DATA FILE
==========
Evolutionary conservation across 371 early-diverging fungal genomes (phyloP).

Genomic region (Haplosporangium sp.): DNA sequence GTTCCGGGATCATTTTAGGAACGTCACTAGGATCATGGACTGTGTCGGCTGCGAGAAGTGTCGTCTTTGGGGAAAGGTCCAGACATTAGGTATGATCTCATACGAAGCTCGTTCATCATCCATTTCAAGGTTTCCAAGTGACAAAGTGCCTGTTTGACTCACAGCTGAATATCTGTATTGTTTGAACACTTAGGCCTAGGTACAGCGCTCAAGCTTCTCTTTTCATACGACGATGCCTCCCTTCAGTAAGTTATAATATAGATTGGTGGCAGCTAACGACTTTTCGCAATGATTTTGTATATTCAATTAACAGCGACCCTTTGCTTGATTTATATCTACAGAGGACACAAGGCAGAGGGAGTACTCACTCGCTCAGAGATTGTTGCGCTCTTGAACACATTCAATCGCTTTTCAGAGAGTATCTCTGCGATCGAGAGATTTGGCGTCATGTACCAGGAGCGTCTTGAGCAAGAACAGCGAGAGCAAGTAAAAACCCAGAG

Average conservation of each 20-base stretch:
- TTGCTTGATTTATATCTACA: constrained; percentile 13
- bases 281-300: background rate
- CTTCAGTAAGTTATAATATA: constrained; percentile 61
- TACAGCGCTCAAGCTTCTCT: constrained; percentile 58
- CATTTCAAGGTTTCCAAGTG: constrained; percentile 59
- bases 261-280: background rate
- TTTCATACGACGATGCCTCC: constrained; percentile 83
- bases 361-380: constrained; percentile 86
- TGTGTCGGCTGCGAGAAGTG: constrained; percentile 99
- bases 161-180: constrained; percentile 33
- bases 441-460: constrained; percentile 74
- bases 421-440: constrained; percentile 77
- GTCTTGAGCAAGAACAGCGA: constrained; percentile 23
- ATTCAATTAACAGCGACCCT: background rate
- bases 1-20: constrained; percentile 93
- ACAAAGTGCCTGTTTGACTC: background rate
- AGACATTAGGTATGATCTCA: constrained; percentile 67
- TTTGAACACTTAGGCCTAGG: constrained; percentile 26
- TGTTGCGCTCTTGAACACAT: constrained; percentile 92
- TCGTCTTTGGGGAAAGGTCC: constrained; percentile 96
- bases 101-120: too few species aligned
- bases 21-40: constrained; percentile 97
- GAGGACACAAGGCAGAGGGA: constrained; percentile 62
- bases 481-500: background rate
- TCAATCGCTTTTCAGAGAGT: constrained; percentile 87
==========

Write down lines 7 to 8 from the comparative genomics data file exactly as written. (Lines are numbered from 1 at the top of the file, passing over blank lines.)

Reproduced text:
- TACAGCGCTCAAGCTTCTCT: constrained; percentile 58
- CATTTCAAGGTTTCCAAGTG: constrained; percentile 59